Wednesday, March 24, 2010

Health care=human care

I'm sure that what I have to say carries absolutely no weight in the matter, but this whole health-care thing has weighed pretty heavily on me. Partly because I've spent the last few days digesting what different types of people (ideologically, religiously, economically, etc) have had to say and how they respond to what has come out of the work in Washington, D.C. And partly because I've been amazed at some responses, and saddened by others. I've spent a lot of time reading various articles, from a variety of sources, from blogs to mainstream news media, trying to form my own opinion on the matter.

Plus, I'm United Methodist, and I wholeheartedly agree with the statement that "Health care is a basic human right...We believe it is a governmental responsibility to provide all citizens with health care" (you can read the full text of ¶ 162 V here).

So here is my take, and I am curious as to yours...

To start out with, I know the current system isn't working. I know it because so many people suffer as a result of the way things are set up now. I know that I have suffered, medically and financially, because of the current system (but not near as much as so many other people living in this country).

I have heard many, many arguments against this bill but there seem to be two main ones.
The first resembles something along the lines of the sentiment, "The government is taking over". To this I respond: When is the last time that you complained that the government requires you to have car insurance? Or complained about the fact that you drive on paved roads every day? Or the fact that (in most places in this country anyway) you have clean water to drink? Besides, the options aren't what they once were when this reform was first considered-there is no longer a public option, so you won't be forced to be treated through "socialized medicine" (please sense the sarcasm here...)

The second argument seems to revolve around "money issues". In so many ways, money just makes me sick. Yes, I understand some hospitals and doctors may suffer monetary discomfort, a decrease in salary, etc. To them I want to ask the question, are you paid enough to support a decent standard of living? If the answer is no, my response is to seriously consider exactly how you are a steward of your money. Too many people (or perhaps more appropriately, companies/businesses) profit based on the loss and suffering of others, and anything that can be done to stop that, seems like a step in the right direction to me. Are you being asked to pay more in taxes as a result of this bill? Suck it up. The reason you're being asked is because you can afford it. If you think you can't, think of all you have. I guarantee there are things in your life that can be minimized or cut out altogether.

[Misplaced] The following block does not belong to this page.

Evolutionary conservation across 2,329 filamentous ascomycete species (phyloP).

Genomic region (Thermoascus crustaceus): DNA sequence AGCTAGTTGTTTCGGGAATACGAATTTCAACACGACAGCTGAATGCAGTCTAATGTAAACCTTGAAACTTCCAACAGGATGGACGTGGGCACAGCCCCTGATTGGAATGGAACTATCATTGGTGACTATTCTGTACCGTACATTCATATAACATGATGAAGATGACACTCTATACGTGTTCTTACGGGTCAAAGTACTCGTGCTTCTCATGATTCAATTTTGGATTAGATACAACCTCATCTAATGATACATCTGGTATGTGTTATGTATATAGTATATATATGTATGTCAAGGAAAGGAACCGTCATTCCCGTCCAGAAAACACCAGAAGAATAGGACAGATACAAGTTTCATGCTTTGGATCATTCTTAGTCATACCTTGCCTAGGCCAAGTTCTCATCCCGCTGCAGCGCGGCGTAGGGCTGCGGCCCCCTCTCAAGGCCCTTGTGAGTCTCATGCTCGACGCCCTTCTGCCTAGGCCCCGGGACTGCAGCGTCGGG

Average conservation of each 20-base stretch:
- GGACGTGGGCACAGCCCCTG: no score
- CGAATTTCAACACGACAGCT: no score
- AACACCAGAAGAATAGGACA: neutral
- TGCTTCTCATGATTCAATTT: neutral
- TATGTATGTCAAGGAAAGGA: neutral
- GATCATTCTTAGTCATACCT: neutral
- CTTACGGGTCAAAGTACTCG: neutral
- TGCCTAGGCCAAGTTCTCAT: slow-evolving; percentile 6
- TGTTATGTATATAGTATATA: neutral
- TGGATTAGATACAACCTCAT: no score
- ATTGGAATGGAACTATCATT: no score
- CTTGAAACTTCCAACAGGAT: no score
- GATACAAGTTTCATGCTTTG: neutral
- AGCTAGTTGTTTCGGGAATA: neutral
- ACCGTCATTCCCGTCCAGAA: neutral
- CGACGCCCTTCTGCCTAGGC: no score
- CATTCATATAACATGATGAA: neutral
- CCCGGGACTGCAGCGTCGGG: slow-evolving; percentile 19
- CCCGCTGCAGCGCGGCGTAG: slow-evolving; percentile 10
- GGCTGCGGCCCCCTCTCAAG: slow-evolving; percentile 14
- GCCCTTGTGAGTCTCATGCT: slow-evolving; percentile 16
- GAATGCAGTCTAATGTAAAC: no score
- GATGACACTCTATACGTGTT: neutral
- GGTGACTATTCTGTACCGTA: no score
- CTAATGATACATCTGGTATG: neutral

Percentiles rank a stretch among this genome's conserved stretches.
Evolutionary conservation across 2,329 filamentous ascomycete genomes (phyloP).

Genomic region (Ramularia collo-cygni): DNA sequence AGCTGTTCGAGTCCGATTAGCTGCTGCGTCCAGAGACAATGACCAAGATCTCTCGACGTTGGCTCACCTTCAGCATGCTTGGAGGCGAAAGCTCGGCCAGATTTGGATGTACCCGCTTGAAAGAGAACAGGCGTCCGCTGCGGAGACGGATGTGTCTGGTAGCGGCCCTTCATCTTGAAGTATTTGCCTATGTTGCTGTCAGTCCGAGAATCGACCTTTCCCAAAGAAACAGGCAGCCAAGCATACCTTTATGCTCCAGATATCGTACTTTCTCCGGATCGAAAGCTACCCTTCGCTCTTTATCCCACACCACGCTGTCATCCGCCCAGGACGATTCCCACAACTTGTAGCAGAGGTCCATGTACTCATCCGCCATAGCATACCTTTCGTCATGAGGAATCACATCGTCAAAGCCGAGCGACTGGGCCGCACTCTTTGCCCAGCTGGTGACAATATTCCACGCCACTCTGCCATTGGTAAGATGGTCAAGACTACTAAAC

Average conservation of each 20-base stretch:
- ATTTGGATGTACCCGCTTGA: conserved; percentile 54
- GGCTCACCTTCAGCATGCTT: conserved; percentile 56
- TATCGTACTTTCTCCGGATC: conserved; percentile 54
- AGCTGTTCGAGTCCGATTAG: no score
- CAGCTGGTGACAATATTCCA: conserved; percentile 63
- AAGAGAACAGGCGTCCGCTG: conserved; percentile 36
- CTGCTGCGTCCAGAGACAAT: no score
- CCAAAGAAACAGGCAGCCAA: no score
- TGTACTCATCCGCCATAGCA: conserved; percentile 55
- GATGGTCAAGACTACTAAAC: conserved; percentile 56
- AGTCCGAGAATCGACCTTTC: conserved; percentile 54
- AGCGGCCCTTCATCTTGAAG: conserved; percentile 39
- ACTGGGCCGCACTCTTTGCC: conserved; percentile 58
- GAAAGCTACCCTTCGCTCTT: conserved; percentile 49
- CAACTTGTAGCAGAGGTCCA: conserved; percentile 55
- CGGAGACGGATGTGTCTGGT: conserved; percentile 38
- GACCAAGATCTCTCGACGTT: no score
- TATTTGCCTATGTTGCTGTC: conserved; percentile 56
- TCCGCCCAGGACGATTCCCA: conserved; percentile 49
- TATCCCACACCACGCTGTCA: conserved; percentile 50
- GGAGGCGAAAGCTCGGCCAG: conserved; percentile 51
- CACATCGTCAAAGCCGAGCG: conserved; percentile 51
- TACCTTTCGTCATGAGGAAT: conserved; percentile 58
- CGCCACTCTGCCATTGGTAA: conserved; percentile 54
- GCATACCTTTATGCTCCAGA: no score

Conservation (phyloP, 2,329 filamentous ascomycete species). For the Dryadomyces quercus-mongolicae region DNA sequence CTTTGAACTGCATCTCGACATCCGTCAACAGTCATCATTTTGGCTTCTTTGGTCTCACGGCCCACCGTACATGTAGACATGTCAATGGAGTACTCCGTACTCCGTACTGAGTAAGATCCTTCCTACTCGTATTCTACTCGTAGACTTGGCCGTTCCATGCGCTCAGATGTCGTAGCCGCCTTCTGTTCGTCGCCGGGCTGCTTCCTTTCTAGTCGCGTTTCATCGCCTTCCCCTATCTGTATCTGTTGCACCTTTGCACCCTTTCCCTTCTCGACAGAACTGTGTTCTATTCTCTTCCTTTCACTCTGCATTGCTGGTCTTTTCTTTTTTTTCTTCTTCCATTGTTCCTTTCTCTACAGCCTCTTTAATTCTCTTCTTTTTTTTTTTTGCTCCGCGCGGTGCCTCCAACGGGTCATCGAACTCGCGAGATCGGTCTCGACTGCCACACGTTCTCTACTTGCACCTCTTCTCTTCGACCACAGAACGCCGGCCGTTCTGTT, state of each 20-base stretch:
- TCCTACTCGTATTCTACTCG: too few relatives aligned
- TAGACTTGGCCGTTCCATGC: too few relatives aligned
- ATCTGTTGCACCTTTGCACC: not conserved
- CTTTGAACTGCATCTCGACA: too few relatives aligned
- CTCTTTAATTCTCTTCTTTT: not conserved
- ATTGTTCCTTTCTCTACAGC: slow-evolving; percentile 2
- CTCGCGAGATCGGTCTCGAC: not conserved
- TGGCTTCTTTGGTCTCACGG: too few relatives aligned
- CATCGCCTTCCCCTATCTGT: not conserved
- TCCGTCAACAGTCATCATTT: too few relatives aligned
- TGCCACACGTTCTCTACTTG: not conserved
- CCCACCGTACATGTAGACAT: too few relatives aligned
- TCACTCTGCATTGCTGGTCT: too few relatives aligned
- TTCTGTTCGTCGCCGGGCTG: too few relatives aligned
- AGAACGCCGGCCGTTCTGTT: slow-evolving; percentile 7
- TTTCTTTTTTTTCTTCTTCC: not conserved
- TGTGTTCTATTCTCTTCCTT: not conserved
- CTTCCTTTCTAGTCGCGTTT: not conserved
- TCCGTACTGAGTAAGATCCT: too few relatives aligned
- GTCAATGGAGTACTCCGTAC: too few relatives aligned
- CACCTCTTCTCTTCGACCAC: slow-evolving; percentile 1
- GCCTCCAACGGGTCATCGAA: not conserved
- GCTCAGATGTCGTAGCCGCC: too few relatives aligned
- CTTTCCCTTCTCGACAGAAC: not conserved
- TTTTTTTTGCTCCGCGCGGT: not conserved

If you want to know who this bill truly affects in its benefits, I found this article to be a fantastic source.

The bottom line is that discussions like these (or is it politics in general?) bring out the worst in people, which is why I so often veer in the opposite direction. Plus, I really just don't like confrontation all that much. It really makes me angry to see people be so disrespectful towards one another, and both sides of the aisle are more than guilty of this. I feel (and I know everyone doesn't) that health care is a problem that needs to be addressed. I wish we could do it in a civil way. I wish people could weed out the fear-driven tactics that they acknowledge as "fact" and could think on their own two feet. I wish that so much opposition to the steps that our government is taking weren't rooted in selfish desire.

I don't often get involved in political conversation, in part because I know I have a lot to learn about our political system, but also in part because of my role as clergy, and I don't think the church should tell people how to vote. But I think the root of this issue is one that the church has a lot to say to-the fact that all persons should be given the right to health care, and not just if their pocketbook says they can have it. I think Jesus would agree with the place that this bill is nudging us (I really appreciated Gordon MacDonald's comments on Jesus' focus on healing, found here). So let us all remember that this is just the beginning-and no, what we have is not perfect, there is still much discussion and revision to happen-I just pray that it happens peacefully. And I hope that we as a country can realize that everyone does deserve this right.

What are your current feelings and reactions to all the discussion this has stirred up?


  1. Neoconservatives (not to be confused with someone who happens to be a Republican) have brow-beaten the concept of government legislation and taxation as inherently evil things so thoroughly into the American psyche. Evil may not be the best description, but it's the best I can come up without a thesaurus.

    Combine that with a near-absolute intolerance of any differing opinion, on both sides of the coin, has led us to this sad, worrisome state where ill discourse is considered the norm.

    We are a fractured country, not unlike the Weimar Republic of the 1920s, and I fear the possible outcomes.

    If I were a historian, I would be interested to look back at political discourse during the social reform periods of FDR and LBJ. Was it just as acrid, bitter and derisive as now?

  2. I really appreciate you sharing your thoughts. I have struggled to formulate what I'm willing to say to the world about health care reform. I'm not going to say it in this little tiny comment box. But I will probably post about it on my blog too. I'm not sure if you're doing youth ministry right now or what, but has health care reform been a hot topic in your church or in classes?

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